This is great news for the feature, as The Hollywood Reporter says that the film will “receive a full-fledged Oscar push”, but it’s great for audiences too, as more people will now be able to watch the forthcoming film.
Sr. explores the life of anti-establishment filmmaker Downey Sr., who died from Parkinson’s in 2021. It focuses on the relationship between the maverick filmmaker, who in the documentary is making his own documentary about his life, and his Marvel Universe-starring son. The father and son’s relationship is front and centre of the film, making it a particularly poignant and fascinating picture.
Downey Sr. was both a filmmaker and actor but was best known for his satirical Sixties indie films. His most notable work was his 1969 film Putney Swope, which probed corporate corruption, race in Hollywood and advertising, and has been deemed so culturally important that the Library of Congress selected the film for preservation in its National Film Registry in 2016.
Sr. has been directed by five-time Emmy nominee filmmaker Chris Smith, who won the 1999 Grand Jury Prize for Documentary at Sundance for his film American Movie, and who more recently made Fyre, a documentary about the failed Bahamian island festival. Downey Jr. is listed as a producer and the film is a collaboration between his Team Downey production company and Library Films (who also made Fyre).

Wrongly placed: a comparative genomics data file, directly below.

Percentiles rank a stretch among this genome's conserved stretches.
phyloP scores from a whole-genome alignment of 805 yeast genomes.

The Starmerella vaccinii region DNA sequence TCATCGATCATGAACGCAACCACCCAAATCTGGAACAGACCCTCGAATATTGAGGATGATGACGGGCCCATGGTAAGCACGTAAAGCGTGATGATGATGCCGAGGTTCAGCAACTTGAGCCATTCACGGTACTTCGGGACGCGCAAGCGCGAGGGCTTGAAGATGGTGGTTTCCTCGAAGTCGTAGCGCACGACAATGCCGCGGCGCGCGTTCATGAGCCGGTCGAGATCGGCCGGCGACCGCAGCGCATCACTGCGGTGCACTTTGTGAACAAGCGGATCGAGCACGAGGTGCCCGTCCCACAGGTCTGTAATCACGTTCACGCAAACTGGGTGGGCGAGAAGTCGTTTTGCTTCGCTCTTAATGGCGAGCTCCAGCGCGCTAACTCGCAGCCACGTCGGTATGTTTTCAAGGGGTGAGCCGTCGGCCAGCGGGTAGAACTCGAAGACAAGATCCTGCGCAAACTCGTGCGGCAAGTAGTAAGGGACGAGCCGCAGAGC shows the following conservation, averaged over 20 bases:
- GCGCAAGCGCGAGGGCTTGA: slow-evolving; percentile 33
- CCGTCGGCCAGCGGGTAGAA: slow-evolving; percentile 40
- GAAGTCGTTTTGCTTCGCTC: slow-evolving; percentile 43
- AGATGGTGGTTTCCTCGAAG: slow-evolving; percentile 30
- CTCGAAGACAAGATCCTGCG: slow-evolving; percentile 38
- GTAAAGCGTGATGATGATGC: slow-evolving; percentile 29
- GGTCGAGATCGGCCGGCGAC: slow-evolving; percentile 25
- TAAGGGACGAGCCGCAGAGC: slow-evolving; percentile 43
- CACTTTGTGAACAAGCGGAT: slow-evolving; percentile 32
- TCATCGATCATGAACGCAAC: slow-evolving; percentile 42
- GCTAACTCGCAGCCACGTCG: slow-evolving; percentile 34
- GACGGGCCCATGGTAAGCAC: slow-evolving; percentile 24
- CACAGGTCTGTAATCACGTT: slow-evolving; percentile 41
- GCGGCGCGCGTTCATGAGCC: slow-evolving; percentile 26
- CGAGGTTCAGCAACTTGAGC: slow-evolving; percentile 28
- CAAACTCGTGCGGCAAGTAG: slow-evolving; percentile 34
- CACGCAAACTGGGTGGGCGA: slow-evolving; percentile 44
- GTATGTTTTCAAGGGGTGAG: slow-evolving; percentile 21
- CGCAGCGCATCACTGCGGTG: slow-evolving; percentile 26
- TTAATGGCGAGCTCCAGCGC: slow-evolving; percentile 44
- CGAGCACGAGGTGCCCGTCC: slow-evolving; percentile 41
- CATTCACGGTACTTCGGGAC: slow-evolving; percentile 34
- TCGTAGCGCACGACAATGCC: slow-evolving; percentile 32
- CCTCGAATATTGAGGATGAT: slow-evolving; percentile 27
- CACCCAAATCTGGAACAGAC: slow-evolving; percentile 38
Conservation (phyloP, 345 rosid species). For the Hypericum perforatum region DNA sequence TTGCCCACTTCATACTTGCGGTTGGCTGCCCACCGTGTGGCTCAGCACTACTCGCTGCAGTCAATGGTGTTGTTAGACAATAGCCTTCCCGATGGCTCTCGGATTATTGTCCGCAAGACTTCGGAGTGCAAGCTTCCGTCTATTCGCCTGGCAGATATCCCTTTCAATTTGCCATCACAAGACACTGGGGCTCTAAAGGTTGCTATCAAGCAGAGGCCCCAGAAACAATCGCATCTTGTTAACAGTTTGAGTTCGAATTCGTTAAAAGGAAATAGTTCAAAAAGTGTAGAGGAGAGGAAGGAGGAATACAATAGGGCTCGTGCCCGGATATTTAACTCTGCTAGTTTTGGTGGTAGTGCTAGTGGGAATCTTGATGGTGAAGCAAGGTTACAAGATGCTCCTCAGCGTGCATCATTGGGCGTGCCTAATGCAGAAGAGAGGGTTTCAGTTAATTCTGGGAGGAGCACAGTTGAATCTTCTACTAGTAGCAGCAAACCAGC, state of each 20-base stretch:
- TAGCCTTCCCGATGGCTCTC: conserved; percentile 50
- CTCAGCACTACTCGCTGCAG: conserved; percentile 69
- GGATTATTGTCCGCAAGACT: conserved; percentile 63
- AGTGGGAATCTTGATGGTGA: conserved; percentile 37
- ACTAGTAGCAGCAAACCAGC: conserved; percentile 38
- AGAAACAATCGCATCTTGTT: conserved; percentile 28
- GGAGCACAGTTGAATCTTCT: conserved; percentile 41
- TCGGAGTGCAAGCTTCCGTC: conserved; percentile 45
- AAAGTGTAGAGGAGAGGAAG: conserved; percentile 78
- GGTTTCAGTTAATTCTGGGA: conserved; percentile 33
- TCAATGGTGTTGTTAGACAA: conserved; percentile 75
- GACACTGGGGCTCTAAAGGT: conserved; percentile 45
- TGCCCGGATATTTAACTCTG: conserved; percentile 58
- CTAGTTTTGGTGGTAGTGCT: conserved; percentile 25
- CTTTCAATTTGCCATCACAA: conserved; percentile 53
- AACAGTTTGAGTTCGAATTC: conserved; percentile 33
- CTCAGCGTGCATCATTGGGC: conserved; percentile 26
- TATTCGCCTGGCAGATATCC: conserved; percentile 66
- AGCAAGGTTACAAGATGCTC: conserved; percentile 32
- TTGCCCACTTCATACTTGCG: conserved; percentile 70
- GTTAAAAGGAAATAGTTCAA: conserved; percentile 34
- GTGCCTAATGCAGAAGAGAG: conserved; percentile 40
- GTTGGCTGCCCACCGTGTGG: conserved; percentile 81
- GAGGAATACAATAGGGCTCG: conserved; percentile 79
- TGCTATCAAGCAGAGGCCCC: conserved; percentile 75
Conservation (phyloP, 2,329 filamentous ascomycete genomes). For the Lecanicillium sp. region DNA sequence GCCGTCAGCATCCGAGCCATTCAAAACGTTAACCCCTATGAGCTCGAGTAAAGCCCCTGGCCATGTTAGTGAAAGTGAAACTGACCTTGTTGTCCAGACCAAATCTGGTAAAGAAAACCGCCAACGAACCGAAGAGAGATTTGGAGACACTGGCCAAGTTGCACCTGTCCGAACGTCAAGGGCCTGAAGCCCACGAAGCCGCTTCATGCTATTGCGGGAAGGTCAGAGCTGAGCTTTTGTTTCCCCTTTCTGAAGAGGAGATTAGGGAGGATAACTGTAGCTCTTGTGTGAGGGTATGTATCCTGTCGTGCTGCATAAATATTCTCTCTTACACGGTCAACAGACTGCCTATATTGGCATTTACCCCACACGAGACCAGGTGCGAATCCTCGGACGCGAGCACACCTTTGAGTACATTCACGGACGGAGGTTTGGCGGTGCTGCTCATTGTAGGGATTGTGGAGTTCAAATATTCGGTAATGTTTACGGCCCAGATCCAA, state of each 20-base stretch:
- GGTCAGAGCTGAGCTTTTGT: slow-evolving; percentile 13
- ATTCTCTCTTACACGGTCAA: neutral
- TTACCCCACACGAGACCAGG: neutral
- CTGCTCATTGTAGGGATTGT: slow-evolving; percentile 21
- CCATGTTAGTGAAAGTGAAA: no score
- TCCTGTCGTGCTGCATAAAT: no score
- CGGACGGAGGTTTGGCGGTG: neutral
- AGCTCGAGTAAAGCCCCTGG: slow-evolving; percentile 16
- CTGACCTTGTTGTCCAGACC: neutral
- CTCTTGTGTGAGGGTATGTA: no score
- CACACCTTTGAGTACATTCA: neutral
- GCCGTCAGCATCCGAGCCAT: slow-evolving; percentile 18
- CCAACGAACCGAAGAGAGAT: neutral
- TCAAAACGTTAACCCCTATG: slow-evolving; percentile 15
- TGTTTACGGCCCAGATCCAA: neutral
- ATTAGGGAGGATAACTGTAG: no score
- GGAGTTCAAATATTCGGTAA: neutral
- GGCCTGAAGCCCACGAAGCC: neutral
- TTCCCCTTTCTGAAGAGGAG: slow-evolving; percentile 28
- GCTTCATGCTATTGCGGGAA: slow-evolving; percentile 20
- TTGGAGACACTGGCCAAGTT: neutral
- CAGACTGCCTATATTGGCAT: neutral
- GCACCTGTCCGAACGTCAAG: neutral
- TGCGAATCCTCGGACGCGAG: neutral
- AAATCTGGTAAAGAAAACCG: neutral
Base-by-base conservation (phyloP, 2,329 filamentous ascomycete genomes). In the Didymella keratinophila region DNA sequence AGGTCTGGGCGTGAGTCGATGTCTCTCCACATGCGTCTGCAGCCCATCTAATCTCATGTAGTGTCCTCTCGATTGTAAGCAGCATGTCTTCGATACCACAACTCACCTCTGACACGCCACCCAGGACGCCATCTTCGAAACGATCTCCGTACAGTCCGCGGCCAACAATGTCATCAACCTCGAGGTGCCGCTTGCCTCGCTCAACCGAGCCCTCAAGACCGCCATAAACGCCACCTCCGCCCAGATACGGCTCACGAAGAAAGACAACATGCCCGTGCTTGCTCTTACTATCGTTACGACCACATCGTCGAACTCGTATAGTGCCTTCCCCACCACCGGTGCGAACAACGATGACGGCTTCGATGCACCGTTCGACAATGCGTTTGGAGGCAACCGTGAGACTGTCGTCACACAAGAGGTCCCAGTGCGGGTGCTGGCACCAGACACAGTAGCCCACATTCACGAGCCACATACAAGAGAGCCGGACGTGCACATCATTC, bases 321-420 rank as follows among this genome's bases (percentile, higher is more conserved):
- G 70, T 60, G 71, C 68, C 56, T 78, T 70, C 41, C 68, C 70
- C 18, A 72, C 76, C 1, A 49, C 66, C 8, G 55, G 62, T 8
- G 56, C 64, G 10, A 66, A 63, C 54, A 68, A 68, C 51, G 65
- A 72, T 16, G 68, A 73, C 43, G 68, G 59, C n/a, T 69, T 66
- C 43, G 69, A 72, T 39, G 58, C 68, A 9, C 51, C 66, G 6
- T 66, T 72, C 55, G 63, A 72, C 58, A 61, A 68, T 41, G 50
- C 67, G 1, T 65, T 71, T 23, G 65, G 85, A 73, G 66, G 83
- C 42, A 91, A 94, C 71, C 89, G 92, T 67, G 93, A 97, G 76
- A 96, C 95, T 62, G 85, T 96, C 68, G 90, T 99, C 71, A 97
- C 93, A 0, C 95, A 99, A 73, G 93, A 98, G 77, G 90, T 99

According to The Hollywood Reporter, Downey Jr. will also be following the film as it makes its “campaign trail”, with its next screening set for the New York Film Festival in October. The film, which premiered at the Telluride Film Festival in California earlier this month, is reportedly set to be released on Netflix before the end of the year.
This isn’t the first time that Netflix and Team Downey have worked together: in 2021 they released Sweet Tooth, a fantasy drama based on Jeff Lemire’s comic book series, which has been renewed for a second season.
In a statement, the Downeys said: “We’re grateful to have Netflix partner with us on this highly personal project. They’re the ideal home for our unconventional, oft absurd, brutally in-depth homage.”
Speaking about the experience of making the film, director Smith said: “Larger than life, but open and human as ever, it was such a pleasure and life-affirming experience to capture some glimpses of the highs, lows, and everything in between.”
In its review, Variety added, “It seems a bit perverse that such intimate footage should be edited into something for the public to see, and yet, insanely specific as this family history may be, Sr. packs a wallop in the end.”